Monday, May 23, 2016

The Website The Mighty Is Helping Me Explain A Little Bit About What Having EDS Feels Like

NO, This is not all in your head!!!  If you have or think that you might have Ehlers Danlos Syndrome then don't let those around you who are not inside your body and not feeling what your body is feeling tell you that the things going on with you are not real. Of course no one else can be inside your body and feel what you feel which is the point that I am trying to make to hopefully help you feel like you are not going crazy. So many things hurt and are out of balance and wack or whatever you want to call it when you have EDS and it seems unreal to those who are not suffering with it as a matter of fact, it seems unreal to those of us who are suffering it. I often find myself saying that if I lived on a planet full of people who had EDS that I would be completely normal but since I don't I have to look at things with different eyes than the average person. Knowing this, on some days, is more than half of the battle of just getting me through the day, and sometimes just through the hour.  Having others like myself to depend on helps in lots of ways and being able to describe how living with EDS feels so that others can know what I'm going through really really helps me feel part of a community these days. I often don't feel part of my regular community anymore and feeling isolated is once of the first steps to depression for me.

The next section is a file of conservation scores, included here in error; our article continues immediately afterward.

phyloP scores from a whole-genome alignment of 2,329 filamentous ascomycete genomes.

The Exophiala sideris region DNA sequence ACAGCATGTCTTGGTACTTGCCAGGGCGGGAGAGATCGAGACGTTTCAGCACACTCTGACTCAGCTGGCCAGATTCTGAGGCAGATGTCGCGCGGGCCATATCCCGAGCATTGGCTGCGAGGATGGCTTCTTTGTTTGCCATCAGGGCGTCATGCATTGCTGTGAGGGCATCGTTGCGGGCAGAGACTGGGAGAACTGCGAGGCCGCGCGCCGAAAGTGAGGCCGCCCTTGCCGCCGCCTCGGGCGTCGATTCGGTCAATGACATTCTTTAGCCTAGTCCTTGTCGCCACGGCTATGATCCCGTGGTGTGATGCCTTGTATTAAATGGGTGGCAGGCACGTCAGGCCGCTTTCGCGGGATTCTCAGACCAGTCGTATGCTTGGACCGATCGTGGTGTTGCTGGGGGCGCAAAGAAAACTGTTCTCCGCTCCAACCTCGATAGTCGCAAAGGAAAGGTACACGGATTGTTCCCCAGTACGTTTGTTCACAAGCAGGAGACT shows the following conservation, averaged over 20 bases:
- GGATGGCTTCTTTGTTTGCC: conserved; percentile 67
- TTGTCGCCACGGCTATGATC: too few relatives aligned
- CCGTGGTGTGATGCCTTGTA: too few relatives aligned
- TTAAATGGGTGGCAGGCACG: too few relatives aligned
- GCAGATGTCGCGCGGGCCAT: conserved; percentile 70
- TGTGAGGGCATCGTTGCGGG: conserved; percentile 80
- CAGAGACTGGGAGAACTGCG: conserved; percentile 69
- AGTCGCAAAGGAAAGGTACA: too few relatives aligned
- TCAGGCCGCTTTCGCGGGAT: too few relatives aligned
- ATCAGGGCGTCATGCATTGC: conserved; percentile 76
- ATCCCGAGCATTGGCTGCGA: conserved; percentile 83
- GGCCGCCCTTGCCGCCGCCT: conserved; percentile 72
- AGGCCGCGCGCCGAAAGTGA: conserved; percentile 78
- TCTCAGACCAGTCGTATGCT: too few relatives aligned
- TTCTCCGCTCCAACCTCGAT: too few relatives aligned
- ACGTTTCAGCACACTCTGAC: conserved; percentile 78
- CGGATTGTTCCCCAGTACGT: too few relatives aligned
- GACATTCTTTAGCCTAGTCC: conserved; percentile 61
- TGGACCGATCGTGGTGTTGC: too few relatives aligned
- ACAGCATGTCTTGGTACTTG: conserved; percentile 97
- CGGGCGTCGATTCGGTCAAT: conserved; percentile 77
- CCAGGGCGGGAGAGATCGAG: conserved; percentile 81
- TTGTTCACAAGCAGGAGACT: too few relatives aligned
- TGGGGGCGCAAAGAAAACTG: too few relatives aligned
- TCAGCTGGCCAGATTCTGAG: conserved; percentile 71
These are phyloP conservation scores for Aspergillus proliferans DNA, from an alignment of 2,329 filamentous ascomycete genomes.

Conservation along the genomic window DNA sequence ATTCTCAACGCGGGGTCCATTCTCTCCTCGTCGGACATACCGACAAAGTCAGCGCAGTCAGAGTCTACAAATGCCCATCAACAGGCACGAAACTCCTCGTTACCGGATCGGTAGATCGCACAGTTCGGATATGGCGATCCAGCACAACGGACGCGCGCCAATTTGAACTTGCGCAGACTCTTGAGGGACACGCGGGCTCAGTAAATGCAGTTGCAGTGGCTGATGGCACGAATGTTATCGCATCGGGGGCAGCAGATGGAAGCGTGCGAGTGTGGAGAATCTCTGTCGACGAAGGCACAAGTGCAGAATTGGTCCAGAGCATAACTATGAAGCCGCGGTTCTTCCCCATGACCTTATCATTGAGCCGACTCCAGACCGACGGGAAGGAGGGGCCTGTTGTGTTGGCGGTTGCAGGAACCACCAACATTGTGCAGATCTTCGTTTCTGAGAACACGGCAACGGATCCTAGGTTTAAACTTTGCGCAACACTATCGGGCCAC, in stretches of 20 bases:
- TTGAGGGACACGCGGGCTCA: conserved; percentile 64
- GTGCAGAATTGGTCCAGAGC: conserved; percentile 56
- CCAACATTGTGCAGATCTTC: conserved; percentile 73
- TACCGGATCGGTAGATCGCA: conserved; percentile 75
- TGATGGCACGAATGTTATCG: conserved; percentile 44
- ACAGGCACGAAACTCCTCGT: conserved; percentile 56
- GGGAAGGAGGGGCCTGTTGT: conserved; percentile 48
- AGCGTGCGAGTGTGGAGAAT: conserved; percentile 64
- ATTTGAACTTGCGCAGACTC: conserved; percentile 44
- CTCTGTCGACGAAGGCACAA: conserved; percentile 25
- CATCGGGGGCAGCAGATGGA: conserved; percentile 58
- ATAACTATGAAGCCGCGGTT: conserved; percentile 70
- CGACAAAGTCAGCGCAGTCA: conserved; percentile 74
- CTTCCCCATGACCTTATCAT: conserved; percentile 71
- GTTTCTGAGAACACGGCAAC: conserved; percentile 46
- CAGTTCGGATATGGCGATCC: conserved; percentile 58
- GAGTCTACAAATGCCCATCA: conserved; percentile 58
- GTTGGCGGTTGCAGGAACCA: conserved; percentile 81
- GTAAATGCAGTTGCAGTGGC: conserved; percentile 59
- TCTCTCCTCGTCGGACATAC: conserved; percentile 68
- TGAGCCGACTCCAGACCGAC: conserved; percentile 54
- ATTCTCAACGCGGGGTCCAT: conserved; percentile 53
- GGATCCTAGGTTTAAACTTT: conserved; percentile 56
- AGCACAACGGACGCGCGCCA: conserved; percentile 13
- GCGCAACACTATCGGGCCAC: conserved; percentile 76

I was looking for something to help me explain to others and I found a great site called The Mighty its a great place to find support and information about being disabled and finding others who are dealing with some of the same issues that you do if you were to find yourself on that list.

Here is a post they have that has helped me feel better about myself and my situation.

29 People With Ehlers-Danlos Syndrome Explain What It Feels Like

Ehlers-Danlos syndrome (EDS) is a group of connective tissue gene disorders, and symptoms include skin that tears or bruises easily and unstable joints prone to frequent dislocations, among other issues.

EDS affects somewhere between 1 in 2,500 to 1 in 5,000 people in the United States, but understanding of the disorder tends to be limited among society and medical professionals. Some individuals with EDS remark that their doctors don’t even know how to spell it, and the most common analogy likens the body of someone with EDS to that of a house built with faulty materials.

“Our EDS community formed out of a need to understand ourselves even when medical professionals did not,” a spokesperson for the Ehlers-Danlos National Foundation told The Mighty. “Awareness about EDS leads to better lives. Although EDS is not curable, early diagnosis can limit long-term damage as problems can be treated as they arise, and sharing information in our communities about what has worked for each of us can help all of us.”

We teamed up with the Ehlers-Danlos National Foundation to ask their Facebook community how they would describe the disorder to someone who doesn’t have it.

Here’s what they had to say:

1. “It feels like I’m 80 when I’m 40.” —Kimberly A. Bates

2. “It feels like having the flu all the time.” —Linnie Lin